Cuong Vu: Agogic Logic

Ian Patterson By

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New York may be the major incubator for all that's best in American jazz but there are healthy signs that vibrant scenes are emerging in other cities. Long-term New York-resident, alto saxophonist David Binney recently expressed a desire to spend more time in the jazz scene in Los Angeles, where he says: "there's something really happening." Further north, in Seattle, there's something going on too; an exciting scene is developing around a core of young musicians who see the jazz tradition not as one of emulation, but as essentially one of innovation and progress. The emergence of so many like-minded, forward-thinking jazz musicians in Seattle has much to do with the influence and guiding hand of trumpeter Cuong Vu. At the end of 2006, after a dozen years in New York establishing his reputation as an innovative, uncompromising modernist—a wholly original voice—Vu opted to return to his native Seattle in pursuit of a better quality of life, and inevitably, new challenges followed.

The move has been an invigorating one, not only for Vu, but for the jazz and creative music scene there. As Assistant Professor of Jazz at the University of Washington for the past four years or so, Vu has shaken up the formerly conservative program and inspired the young student body to fully explore their creative possibilities, as composers and as improvisers. The quartet Speak—all former students of the jazz program—features Vu as guest musician on its self-titled debut recording, and is an exciting example of the numerous groups that have flourished in this environment. Agogic, a hard-hitting quartet featuring Vu, is another. The electric bassist in both these bands is Luke Bergman, whom Vu added to his long-standing trio to record the stunning live album Leaps of Faith (Origin, 2011). Bergman is one of the most prominent figures in the modern Seattle jazz scene, but there are many more highly talented musicians who seem destined to gain wider exposure.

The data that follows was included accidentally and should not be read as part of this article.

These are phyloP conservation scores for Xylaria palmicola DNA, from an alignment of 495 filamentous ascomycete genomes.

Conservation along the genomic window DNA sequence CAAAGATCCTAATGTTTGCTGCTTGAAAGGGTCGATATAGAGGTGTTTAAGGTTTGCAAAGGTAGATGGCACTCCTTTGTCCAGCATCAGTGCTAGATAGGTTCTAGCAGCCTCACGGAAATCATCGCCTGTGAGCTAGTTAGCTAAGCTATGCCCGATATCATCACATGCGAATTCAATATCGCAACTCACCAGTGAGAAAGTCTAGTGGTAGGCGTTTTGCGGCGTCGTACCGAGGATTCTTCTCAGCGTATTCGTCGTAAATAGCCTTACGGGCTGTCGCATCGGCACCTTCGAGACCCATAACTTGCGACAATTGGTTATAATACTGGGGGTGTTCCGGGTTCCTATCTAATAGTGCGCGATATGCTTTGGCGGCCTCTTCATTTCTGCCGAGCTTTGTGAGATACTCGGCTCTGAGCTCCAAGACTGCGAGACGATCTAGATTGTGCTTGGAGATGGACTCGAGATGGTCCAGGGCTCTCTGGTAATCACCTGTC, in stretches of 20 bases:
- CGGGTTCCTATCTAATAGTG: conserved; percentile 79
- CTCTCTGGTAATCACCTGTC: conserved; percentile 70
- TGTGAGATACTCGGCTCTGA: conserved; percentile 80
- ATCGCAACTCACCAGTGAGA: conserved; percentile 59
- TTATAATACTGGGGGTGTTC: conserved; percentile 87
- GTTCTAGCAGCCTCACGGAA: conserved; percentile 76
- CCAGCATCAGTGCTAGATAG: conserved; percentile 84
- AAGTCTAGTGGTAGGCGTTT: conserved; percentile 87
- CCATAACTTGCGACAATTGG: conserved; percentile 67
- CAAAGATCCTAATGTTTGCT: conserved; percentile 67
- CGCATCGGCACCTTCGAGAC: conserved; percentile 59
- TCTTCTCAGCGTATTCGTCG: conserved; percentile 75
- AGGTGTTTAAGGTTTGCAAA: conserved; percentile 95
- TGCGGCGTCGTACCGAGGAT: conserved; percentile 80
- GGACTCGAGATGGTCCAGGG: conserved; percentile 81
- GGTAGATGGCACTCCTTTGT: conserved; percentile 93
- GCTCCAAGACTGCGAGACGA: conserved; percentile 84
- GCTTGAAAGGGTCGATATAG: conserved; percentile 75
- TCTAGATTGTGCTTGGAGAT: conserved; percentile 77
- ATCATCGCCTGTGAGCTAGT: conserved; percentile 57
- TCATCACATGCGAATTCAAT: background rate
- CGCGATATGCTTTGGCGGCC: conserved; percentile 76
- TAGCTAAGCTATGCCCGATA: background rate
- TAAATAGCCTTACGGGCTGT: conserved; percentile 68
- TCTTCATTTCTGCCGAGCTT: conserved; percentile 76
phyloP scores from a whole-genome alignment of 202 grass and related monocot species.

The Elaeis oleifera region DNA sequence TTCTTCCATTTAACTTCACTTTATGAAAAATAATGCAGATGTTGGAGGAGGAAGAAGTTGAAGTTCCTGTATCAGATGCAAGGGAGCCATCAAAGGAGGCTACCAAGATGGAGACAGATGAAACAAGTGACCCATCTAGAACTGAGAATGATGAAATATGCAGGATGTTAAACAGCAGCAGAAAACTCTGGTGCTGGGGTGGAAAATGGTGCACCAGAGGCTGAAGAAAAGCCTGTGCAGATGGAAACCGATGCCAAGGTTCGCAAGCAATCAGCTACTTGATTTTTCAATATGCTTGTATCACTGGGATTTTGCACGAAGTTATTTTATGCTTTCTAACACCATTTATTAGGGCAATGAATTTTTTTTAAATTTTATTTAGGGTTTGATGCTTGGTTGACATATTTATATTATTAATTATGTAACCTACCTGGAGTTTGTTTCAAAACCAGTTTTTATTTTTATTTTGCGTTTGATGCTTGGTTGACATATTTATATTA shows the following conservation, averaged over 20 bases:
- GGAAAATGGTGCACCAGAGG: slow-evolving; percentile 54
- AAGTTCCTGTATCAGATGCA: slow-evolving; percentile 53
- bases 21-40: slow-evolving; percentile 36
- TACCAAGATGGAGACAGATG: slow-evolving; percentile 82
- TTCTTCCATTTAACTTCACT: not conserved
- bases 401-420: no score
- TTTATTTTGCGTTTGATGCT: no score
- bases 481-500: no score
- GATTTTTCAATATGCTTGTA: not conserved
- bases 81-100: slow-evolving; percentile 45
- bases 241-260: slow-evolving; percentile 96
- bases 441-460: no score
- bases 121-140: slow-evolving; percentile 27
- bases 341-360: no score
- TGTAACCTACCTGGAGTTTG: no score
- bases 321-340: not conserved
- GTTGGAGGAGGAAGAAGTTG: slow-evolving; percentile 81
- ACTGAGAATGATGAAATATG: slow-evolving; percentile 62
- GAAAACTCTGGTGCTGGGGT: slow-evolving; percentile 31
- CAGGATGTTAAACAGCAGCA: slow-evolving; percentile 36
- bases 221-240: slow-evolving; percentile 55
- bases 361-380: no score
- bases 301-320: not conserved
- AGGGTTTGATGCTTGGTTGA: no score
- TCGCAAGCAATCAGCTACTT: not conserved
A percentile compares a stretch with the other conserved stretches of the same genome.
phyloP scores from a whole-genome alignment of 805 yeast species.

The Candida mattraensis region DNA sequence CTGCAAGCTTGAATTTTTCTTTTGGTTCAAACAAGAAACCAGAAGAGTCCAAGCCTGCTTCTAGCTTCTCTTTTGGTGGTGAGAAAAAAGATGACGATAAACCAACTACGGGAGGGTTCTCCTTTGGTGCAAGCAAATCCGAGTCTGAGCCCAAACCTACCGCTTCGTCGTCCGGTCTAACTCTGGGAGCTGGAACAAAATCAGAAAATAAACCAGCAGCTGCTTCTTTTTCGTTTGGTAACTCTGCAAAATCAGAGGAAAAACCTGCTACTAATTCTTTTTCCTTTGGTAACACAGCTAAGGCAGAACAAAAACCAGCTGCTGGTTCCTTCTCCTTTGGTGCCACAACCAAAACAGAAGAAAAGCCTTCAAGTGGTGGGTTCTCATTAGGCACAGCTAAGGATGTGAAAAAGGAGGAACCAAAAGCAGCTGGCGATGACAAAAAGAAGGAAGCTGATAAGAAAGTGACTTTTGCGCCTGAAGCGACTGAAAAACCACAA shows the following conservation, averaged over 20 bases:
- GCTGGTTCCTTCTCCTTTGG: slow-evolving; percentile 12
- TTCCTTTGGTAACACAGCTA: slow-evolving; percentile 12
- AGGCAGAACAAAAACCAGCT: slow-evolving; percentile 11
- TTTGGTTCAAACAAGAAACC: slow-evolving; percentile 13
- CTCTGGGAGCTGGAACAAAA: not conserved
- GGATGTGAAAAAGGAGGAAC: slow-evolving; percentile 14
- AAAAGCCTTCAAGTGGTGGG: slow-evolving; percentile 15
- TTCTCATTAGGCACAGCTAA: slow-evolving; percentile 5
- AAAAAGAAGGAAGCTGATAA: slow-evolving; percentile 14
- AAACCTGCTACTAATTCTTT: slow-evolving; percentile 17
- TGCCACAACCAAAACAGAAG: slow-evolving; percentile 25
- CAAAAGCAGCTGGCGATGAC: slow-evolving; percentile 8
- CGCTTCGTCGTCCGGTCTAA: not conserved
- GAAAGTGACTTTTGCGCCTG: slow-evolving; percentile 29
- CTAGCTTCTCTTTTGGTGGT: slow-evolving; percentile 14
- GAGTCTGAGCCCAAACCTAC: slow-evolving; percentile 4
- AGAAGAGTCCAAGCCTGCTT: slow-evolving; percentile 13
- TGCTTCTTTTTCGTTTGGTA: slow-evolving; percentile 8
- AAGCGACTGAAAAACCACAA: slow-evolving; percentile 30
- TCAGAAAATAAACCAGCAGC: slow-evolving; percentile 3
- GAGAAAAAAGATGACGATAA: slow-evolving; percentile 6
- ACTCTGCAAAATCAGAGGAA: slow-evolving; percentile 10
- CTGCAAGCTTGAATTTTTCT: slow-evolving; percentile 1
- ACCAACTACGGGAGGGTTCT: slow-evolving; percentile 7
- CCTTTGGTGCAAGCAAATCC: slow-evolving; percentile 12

Although Vu is something of a fulcrum for the new movement it has already gathered its own momentum, having established a record label, Table and Chairs Music, and a performance space, Café Racer, which removes the barrier between audience and performers. "The scene is still small compared to New York" says Vu, "but pound per pound it's as creative and concentrated." These are exciting times for jazz in Seattle, once home to guitarist Jimi Hendrix, currently home to another guitar innovator, Bill Frisell, and home and laboratory to an equally arresting musical voice, Cuong Vu.

AAJ: Why did you decide to leave New York, where you had made a name for yourself after more than a decade?